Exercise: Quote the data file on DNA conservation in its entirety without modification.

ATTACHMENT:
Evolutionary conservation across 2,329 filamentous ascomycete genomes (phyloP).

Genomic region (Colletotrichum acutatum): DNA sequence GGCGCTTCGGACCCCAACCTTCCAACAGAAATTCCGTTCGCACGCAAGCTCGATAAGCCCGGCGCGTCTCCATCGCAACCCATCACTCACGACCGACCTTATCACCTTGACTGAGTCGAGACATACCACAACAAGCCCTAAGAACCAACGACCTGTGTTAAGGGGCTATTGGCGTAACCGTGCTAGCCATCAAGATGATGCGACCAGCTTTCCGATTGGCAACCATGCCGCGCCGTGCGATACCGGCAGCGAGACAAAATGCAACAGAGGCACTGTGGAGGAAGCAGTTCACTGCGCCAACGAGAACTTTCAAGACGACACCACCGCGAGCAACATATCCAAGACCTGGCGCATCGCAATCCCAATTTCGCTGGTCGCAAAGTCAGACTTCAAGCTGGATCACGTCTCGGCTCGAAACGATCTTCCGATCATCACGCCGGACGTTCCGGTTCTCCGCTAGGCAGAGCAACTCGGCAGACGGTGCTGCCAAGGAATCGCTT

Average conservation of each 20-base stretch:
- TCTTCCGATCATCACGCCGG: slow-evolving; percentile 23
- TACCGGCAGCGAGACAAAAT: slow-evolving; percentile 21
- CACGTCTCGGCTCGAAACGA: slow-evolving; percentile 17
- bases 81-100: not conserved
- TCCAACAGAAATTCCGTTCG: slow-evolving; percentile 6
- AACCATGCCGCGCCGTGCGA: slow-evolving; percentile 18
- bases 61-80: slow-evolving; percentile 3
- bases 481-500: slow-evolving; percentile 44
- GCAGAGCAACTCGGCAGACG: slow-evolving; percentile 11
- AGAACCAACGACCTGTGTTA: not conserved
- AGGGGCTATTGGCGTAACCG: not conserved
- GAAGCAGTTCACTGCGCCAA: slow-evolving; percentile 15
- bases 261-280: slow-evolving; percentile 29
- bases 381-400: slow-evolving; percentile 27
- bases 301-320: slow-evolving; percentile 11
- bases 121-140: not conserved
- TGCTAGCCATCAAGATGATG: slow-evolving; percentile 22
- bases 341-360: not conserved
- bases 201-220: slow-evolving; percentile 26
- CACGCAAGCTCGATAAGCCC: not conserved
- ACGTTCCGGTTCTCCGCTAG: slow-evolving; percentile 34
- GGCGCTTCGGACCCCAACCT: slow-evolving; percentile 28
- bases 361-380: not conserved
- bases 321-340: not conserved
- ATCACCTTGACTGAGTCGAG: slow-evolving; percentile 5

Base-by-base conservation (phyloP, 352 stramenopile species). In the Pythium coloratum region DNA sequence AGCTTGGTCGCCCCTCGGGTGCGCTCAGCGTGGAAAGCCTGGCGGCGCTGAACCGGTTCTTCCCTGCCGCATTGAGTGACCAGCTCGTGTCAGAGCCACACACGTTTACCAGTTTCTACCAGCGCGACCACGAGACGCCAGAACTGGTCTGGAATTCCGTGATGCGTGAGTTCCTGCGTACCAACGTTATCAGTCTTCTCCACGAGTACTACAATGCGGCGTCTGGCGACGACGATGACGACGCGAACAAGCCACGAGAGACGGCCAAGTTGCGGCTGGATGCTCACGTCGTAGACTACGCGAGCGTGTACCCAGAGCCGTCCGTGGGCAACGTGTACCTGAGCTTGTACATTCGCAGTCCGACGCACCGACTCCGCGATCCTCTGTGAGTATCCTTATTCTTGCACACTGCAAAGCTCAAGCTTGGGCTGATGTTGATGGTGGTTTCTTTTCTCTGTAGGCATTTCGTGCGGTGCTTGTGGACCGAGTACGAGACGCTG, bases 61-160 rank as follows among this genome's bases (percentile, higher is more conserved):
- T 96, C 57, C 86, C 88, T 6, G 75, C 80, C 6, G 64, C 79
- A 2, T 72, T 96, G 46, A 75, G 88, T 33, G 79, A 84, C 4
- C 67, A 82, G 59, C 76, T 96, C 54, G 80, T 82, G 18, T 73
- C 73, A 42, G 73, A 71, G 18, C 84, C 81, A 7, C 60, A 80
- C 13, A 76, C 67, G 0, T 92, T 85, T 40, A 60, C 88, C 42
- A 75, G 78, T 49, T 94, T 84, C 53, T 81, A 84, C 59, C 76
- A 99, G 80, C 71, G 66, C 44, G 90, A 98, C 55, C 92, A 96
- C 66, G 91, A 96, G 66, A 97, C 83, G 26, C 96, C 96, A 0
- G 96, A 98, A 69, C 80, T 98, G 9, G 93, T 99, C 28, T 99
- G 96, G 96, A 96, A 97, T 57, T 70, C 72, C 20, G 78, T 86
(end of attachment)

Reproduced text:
Evolutionary conservation across 2,329 filamentous ascomycete genomes (phyloP).

Genomic region (Colletotrichum acutatum): DNA sequence GGCGCTTCGGACCCCAACCTTCCAACAGAAATTCCGTTCGCACGCAAGCTCGATAAGCCCGGCGCGTCTCCATCGCAACCCATCACTCACGACCGACCTTATCACCTTGACTGAGTCGAGACATACCACAACAAGCCCTAAGAACCAACGACCTGTGTTAAGGGGCTATTGGCGTAACCGTGCTAGCCATCAAGATGATGCGACCAGCTTTCCGATTGGCAACCATGCCGCGCCGTGCGATACCGGCAGCGAGACAAAATGCAACAGAGGCACTGTGGAGGAAGCAGTTCACTGCGCCAACGAGAACTTTCAAGACGACACCACCGCGAGCAACATATCCAAGACCTGGCGCATCGCAATCCCAATTTCGCTGGTCGCAAAGTCAGACTTCAAGCTGGATCACGTCTCGGCTCGAAACGATCTTCCGATCATCACGCCGGACGTTCCGGTTCTCCGCTAGGCAGAGCAACTCGGCAGACGGTGCTGCCAAGGAATCGCTT

Average conservation of each 20-base stretch:
- TCTTCCGATCATCACGCCGG: slow-evolving; percentile 23
- TACCGGCAGCGAGACAAAAT: slow-evolving; percentile 21
- CACGTCTCGGCTCGAAACGA: slow-evolving; percentile 17
- bases 81-100: not conserved
- TCCAACAGAAATTCCGTTCG: slow-evolving; percentile 6
- AACCATGCCGCGCCGTGCGA: slow-evolving; percentile 18
- bases 61-80: slow-evolving; percentile 3
- bases 481-500: slow-evolving; percentile 44
- GCAGAGCAACTCGGCAGACG: slow-evolving; percentile 11
- AGAACCAACGACCTGTGTTA: not conserved
- AGGGGCTATTGGCGTAACCG: not conserved
- GAAGCAGTTCACTGCGCCAA: slow-evolving; percentile 15
- bases 261-280: slow-evolving; percentile 29
- bases 381-400: slow-evolving; percentile 27
- bases 301-320: slow-evolving; percentile 11
- bases 121-140: not conserved
- TGCTAGCCATCAAGATGATG: slow-evolving; percentile 22
- bases 341-360: not conserved
- bases 201-220: slow-evolving; percentile 26
- CACGCAAGCTCGATAAGCCC: not conserved
- ACGTTCCGGTTCTCCGCTAG: slow-evolving; percentile 34
- GGCGCTTCGGACCCCAACCT: slow-evolving; percentile 28
- bases 361-380: not conserved
- bases 321-340: not conserved
- ATCACCTTGACTGAGTCGAG: slow-evolving; percentile 5

Base-by-base conservation (phyloP, 352 stramenopile species). In the Pythium coloratum region DNA sequence AGCTTGGTCGCCCCTCGGGTGCGCTCAGCGTGGAAAGCCTGGCGGCGCTGAACCGGTTCTTCCCTGCCGCATTGAGTGACCAGCTCGTGTCAGAGCCACACACGTTTACCAGTTTCTACCAGCGCGACCACGAGACGCCAGAACTGGTCTGGAATTCCGTGATGCGTGAGTTCCTGCGTACCAACGTTATCAGTCTTCTCCACGAGTACTACAATGCGGCGTCTGGCGACGACGATGACGACGCGAACAAGCCACGAGAGACGGCCAAGTTGCGGCTGGATGCTCACGTCGTAGACTACGCGAGCGTGTACCCAGAGCCGTCCGTGGGCAACGTGTACCTGAGCTTGTACATTCGCAGTCCGACGCACCGACTCCGCGATCCTCTGTGAGTATCCTTATTCTTGCACACTGCAAAGCTCAAGCTTGGGCTGATGTTGATGGTGGTTTCTTTTCTCTGTAGGCATTTCGTGCGGTGCTTGTGGACCGAGTACGAGACGCTG, bases 61-160 rank as follows among this genome's bases (percentile, higher is more conserved):
- T 96, C 57, C 86, C 88, T 6, G 75, C 80, C 6, G 64, C 79
- A 2, T 72, T 96, G 46, A 75, G 88, T 33, G 79, A 84, C 4
- C 67, A 82, G 59, C 76, T 96, C 54, G 80, T 82, G 18, T 73
- C 73, A 42, G 73, A 71, G 18, C 84, C 81, A 7, C 60, A 80
- C 13, A 76, C 67, G 0, T 92, T 85, T 40, A 60, C 88, C 42
- A 75, G 78, T 49, T 94, T 84, C 53, T 81, A 84, C 59, C 76
- A 99, G 80, C 71, G 66, C 44, G 90, A 98, C 55, C 92, A 96
- C 66, G 91, A 96, G 66, A 97, C 83, G 26, C 96, C 96, A 0
- G 96, A 98, A 69, C 80, T 98, G 9, G 93, T 99, C 28, T 99
- G 96, G 96, A 96, A 97, T 57, T 70, C 72, C 20, G 78, T 86